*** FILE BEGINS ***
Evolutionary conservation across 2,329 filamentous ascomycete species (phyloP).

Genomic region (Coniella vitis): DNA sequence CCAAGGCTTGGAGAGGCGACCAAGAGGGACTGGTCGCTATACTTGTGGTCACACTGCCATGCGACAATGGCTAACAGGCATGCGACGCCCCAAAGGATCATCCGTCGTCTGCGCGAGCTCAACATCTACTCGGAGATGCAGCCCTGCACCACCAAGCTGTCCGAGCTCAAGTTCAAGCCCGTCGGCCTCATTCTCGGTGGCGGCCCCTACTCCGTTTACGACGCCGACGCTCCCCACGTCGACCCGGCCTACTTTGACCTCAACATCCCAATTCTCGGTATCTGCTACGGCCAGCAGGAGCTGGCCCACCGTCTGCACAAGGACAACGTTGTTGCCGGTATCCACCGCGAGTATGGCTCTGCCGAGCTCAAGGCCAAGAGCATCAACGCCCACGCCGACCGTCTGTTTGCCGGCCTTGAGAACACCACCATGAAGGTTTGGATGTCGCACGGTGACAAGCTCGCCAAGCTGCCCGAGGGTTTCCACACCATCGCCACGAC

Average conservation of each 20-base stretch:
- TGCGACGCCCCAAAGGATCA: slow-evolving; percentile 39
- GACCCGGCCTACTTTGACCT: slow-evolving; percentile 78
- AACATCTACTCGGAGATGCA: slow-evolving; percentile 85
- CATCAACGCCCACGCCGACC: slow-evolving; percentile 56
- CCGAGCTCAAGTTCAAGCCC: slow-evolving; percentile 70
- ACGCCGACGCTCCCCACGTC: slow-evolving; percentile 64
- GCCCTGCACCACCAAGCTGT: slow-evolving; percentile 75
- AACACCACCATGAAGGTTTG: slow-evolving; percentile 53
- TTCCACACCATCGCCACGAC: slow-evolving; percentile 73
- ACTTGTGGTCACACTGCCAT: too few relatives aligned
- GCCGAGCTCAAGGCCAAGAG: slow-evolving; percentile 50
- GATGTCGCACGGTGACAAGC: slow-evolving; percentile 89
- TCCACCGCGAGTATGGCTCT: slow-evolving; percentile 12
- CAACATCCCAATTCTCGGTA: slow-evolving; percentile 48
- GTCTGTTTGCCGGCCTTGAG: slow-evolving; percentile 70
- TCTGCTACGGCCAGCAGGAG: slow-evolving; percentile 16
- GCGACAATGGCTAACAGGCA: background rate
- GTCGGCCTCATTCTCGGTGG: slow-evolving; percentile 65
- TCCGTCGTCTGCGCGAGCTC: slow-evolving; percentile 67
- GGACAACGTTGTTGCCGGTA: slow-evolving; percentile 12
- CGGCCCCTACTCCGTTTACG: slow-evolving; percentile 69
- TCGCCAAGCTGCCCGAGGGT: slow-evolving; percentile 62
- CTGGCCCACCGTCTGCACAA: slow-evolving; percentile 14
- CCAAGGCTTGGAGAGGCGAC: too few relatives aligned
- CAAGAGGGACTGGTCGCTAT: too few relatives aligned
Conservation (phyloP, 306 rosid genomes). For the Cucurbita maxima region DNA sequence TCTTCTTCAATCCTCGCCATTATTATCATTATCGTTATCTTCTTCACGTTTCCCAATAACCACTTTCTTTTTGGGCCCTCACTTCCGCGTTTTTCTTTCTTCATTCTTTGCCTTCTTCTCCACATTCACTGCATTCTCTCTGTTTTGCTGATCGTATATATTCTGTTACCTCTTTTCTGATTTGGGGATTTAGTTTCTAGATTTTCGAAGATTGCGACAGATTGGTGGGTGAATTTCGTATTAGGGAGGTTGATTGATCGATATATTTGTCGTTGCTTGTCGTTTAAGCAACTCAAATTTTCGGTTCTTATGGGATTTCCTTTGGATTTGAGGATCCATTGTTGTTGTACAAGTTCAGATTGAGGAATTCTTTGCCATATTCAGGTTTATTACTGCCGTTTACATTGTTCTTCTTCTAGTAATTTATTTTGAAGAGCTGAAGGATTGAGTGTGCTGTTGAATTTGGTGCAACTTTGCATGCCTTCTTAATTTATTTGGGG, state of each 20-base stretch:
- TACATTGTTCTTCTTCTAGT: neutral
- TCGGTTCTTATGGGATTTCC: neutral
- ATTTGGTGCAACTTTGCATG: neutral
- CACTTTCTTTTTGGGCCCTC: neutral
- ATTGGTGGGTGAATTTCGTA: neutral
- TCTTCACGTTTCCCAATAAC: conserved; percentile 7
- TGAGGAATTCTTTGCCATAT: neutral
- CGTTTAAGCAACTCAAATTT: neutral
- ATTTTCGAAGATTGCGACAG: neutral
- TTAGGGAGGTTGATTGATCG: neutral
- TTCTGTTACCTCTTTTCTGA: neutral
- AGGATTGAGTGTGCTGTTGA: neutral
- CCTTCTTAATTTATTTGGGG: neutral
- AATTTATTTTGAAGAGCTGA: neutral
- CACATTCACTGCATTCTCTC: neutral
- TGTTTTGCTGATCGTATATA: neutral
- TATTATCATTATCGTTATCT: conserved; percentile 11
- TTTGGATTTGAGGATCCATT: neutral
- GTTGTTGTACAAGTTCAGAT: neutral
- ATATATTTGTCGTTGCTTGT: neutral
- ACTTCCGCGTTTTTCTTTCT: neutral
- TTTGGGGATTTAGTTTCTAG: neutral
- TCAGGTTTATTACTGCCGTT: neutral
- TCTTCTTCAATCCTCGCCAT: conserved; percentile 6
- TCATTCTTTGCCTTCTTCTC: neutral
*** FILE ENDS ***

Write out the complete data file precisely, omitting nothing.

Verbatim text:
Evolutionary conservation across 2,329 filamentous ascomycete species (phyloP).

Genomic region (Coniella vitis): DNA sequence CCAAGGCTTGGAGAGGCGACCAAGAGGGACTGGTCGCTATACTTGTGGTCACACTGCCATGCGACAATGGCTAACAGGCATGCGACGCCCCAAAGGATCATCCGTCGTCTGCGCGAGCTCAACATCTACTCGGAGATGCAGCCCTGCACCACCAAGCTGTCCGAGCTCAAGTTCAAGCCCGTCGGCCTCATTCTCGGTGGCGGCCCCTACTCCGTTTACGACGCCGACGCTCCCCACGTCGACCCGGCCTACTTTGACCTCAACATCCCAATTCTCGGTATCTGCTACGGCCAGCAGGAGCTGGCCCACCGTCTGCACAAGGACAACGTTGTTGCCGGTATCCACCGCGAGTATGGCTCTGCCGAGCTCAAGGCCAAGAGCATCAACGCCCACGCCGACCGTCTGTTTGCCGGCCTTGAGAACACCACCATGAAGGTTTGGATGTCGCACGGTGACAAGCTCGCCAAGCTGCCCGAGGGTTTCCACACCATCGCCACGAC

Average conservation of each 20-base stretch:
- TGCGACGCCCCAAAGGATCA: slow-evolving; percentile 39
- GACCCGGCCTACTTTGACCT: slow-evolving; percentile 78
- AACATCTACTCGGAGATGCA: slow-evolving; percentile 85
- CATCAACGCCCACGCCGACC: slow-evolving; percentile 56
- CCGAGCTCAAGTTCAAGCCC: slow-evolving; percentile 70
- ACGCCGACGCTCCCCACGTC: slow-evolving; percentile 64
- GCCCTGCACCACCAAGCTGT: slow-evolving; percentile 75
- AACACCACCATGAAGGTTTG: slow-evolving; percentile 53
- TTCCACACCATCGCCACGAC: slow-evolving; percentile 73
- ACTTGTGGTCACACTGCCAT: too few relatives aligned
- GCCGAGCTCAAGGCCAAGAG: slow-evolving; percentile 50
- GATGTCGCACGGTGACAAGC: slow-evolving; percentile 89
- TCCACCGCGAGTATGGCTCT: slow-evolving; percentile 12
- CAACATCCCAATTCTCGGTA: slow-evolving; percentile 48
- GTCTGTTTGCCGGCCTTGAG: slow-evolving; percentile 70
- TCTGCTACGGCCAGCAGGAG: slow-evolving; percentile 16
- GCGACAATGGCTAACAGGCA: background rate
- GTCGGCCTCATTCTCGGTGG: slow-evolving; percentile 65
- TCCGTCGTCTGCGCGAGCTC: slow-evolving; percentile 67
- GGACAACGTTGTTGCCGGTA: slow-evolving; percentile 12
- CGGCCCCTACTCCGTTTACG: slow-evolving; percentile 69
- TCGCCAAGCTGCCCGAGGGT: slow-evolving; percentile 62
- CTGGCCCACCGTCTGCACAA: slow-evolving; percentile 14
- CCAAGGCTTGGAGAGGCGAC: too few relatives aligned
- CAAGAGGGACTGGTCGCTAT: too few relatives aligned
Conservation (phyloP, 306 rosid genomes). For the Cucurbita maxima region DNA sequence TCTTCTTCAATCCTCGCCATTATTATCATTATCGTTATCTTCTTCACGTTTCCCAATAACCACTTTCTTTTTGGGCCCTCACTTCCGCGTTTTTCTTTCTTCATTCTTTGCCTTCTTCTCCACATTCACTGCATTCTCTCTGTTTTGCTGATCGTATATATTCTGTTACCTCTTTTCTGATTTGGGGATTTAGTTTCTAGATTTTCGAAGATTGCGACAGATTGGTGGGTGAATTTCGTATTAGGGAGGTTGATTGATCGATATATTTGTCGTTGCTTGTCGTTTAAGCAACTCAAATTTTCGGTTCTTATGGGATTTCCTTTGGATTTGAGGATCCATTGTTGTTGTACAAGTTCAGATTGAGGAATTCTTTGCCATATTCAGGTTTATTACTGCCGTTTACATTGTTCTTCTTCTAGTAATTTATTTTGAAGAGCTGAAGGATTGAGTGTGCTGTTGAATTTGGTGCAACTTTGCATGCCTTCTTAATTTATTTGGGG, state of each 20-base stretch:
- TACATTGTTCTTCTTCTAGT: neutral
- TCGGTTCTTATGGGATTTCC: neutral
- ATTTGGTGCAACTTTGCATG: neutral
- CACTTTCTTTTTGGGCCCTC: neutral
- ATTGGTGGGTGAATTTCGTA: neutral
- TCTTCACGTTTCCCAATAAC: conserved; percentile 7
- TGAGGAATTCTTTGCCATAT: neutral
- CGTTTAAGCAACTCAAATTT: neutral
- ATTTTCGAAGATTGCGACAG: neutral
- TTAGGGAGGTTGATTGATCG: neutral
- TTCTGTTACCTCTTTTCTGA: neutral
- AGGATTGAGTGTGCTGTTGA: neutral
- CCTTCTTAATTTATTTGGGG: neutral
- AATTTATTTTGAAGAGCTGA: neutral
- CACATTCACTGCATTCTCTC: neutral
- TGTTTTGCTGATCGTATATA: neutral
- TATTATCATTATCGTTATCT: conserved; percentile 11
- TTTGGATTTGAGGATCCATT: neutral
- GTTGTTGTACAAGTTCAGAT: neutral
- ATATATTTGTCGTTGCTTGT: neutral
- ACTTCCGCGTTTTTCTTTCT: neutral
- TTTGGGGATTTAGTTTCTAG: neutral
- TCAGGTTTATTACTGCCGTT: neutral
- TCTTCTTCAATCCTCGCCAT: conserved; percentile 6
- TCATTCTTTGCCTTCTTCTC: neutral